I love the villain of the piece in this story – it doesn’t hurt that he’s a politician, given that right now I’d happily put all the ones littering up Westminster on a boat and set them adrift in the Channel until they start behaving with some responsibility. There were also some moments of real emotional heft in the story where I had a lump in my throat. To be honest, I could have done with a few more laughs, but I do understand that Van Name’s own sense of humour wasn’t firing on all cylinders this time around – and I certainly prefer that he didn’t attempt it if he wasn’t feeling it.

Any niggles? The pacing was just a tad slow in the middle – something I haven’t experienced before in this series – I felt the lead-in to the final denouement could have come a few chapters sooner than it did. But overall, it wasn’t a dealbreaker and this was a gripping, enjoyable episode – though if you haven’t yet had the pleasure, please don’t start with this one. This is definitely a series which needs to be read in the right order.

Recommended for fans of gripping military science fiction.
8/10

Teaser Tuesday – 23rd July, 2019 #Brainfluffbookblog #TeaserTuesday

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Teaser Tuesday is a weekly bookish meme, hosted by The Purple Booker.
Anyone can play along! Just do the following:
• Grab your current read
• Open to a random page
• Share two (2) “teaser” sentences from somewhere on that page
• BE CAREFUL NOT TO INCLUDE SPOILERS! (make sure that what you share doesn’t give too much away! You don’t want to ruin the book for others!)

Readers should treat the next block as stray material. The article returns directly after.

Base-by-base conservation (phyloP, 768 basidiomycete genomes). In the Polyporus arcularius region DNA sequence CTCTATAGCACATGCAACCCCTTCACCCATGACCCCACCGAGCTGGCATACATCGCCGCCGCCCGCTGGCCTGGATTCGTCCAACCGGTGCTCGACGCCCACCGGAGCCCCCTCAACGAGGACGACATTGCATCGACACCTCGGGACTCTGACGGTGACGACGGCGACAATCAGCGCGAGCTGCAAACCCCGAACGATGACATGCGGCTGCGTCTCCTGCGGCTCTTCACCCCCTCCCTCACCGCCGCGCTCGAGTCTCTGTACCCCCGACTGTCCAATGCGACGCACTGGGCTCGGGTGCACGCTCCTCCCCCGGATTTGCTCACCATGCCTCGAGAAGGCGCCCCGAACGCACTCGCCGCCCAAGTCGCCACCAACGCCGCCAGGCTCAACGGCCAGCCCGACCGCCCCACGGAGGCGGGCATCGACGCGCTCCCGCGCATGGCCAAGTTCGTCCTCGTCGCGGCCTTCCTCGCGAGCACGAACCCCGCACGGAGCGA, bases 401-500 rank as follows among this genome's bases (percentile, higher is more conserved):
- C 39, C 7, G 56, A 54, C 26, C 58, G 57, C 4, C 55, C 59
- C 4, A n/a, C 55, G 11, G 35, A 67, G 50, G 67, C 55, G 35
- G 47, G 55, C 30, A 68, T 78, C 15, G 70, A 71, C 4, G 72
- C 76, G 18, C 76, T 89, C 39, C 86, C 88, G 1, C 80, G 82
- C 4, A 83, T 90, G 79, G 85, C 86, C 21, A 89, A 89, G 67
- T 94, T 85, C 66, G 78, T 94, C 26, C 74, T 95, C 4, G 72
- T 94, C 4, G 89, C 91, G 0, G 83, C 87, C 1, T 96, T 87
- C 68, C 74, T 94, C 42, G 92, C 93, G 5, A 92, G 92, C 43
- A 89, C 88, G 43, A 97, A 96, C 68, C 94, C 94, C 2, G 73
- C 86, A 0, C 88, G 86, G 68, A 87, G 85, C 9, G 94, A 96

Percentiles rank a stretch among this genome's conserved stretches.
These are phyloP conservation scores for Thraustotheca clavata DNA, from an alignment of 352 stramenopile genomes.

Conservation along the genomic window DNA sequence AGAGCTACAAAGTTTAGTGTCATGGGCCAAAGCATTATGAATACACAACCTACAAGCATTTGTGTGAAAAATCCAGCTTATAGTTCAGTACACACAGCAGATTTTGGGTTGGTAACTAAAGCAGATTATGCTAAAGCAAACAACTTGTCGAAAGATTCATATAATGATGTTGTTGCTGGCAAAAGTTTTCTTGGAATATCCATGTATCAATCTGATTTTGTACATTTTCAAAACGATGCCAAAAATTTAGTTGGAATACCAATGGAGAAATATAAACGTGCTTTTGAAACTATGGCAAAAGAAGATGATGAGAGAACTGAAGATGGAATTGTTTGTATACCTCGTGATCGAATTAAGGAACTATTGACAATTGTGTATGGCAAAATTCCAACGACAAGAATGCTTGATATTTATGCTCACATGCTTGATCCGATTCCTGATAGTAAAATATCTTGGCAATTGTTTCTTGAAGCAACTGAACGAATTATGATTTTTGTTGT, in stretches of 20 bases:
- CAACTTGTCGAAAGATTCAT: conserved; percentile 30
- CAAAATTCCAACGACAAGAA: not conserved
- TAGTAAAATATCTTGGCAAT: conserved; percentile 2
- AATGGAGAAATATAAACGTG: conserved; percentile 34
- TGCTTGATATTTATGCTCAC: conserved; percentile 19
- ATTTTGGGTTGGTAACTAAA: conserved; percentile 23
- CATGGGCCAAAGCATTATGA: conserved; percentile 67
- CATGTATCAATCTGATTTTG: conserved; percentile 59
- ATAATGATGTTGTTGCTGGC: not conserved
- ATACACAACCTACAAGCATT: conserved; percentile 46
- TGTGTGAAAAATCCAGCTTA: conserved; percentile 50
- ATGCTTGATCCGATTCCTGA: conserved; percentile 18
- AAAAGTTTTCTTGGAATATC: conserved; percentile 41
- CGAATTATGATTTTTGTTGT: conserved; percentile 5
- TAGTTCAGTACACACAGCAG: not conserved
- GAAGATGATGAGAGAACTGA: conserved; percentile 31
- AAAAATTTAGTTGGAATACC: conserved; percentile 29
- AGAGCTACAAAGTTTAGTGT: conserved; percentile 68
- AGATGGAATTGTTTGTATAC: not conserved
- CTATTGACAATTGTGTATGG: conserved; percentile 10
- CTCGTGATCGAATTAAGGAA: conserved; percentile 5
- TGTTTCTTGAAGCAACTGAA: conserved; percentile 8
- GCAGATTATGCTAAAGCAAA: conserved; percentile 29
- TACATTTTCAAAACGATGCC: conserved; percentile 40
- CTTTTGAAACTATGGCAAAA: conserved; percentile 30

• Share the title & author, too, so that other TT participants can add the book to their TBR Lists if they like your teasers!

This is my choice of the day:

Valkyrie Rising – Book 2 of the Hayden War Cycle by Evan Currie
68% “This is gonna SUUUCKKK!” someone yelled just as the light flashed once and turned green.
Solrilla went first, a mule kicking her right between the shoulders as her capsule was blown clear of the Cheyenne. The same blasted mule kicked her again, this time across her whole body, as the capsule hit the airstream and suddenly decelerated down and away from the starship.

BLURB: Two years after the initial invasion of Hayden’s World, the newly reinforced Hayden Militia is in a state of stalemate with the remaining enemy forces but neither side is content to leave things at that.

The alien alliance has dispatched their varsity to clean up the resistance on Hayden while the USF has officially activated Task Force V, the latest and most advanced combat ships built by humans.

In the end there are some things you decide in the skies, but some can only be settled in the mud.

I thoroughly enjoyed the first book, On Silver Wings, which I read far too long ago. So decided to get some more Sorilla goodness back in my life, as I do enjoy a nice slice of military sci fi adventure against those dastardly aliens…

Sunday Post – 2nd December, 2018 #Brainfluffbookblog #SundayPost

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This is part of the weekly meme over at the Caffeinated Reviewer, where book bloggers can share the books and blogs they have written.

I’ve been AWOL for a while, mostly because I’ve been battling with my health. It’s boring and depressing dealing with it, but I certainly don’t feel inclined to share the misery around – hence my absence. Hopefully, I’m on the road to recovery – fingers crossed.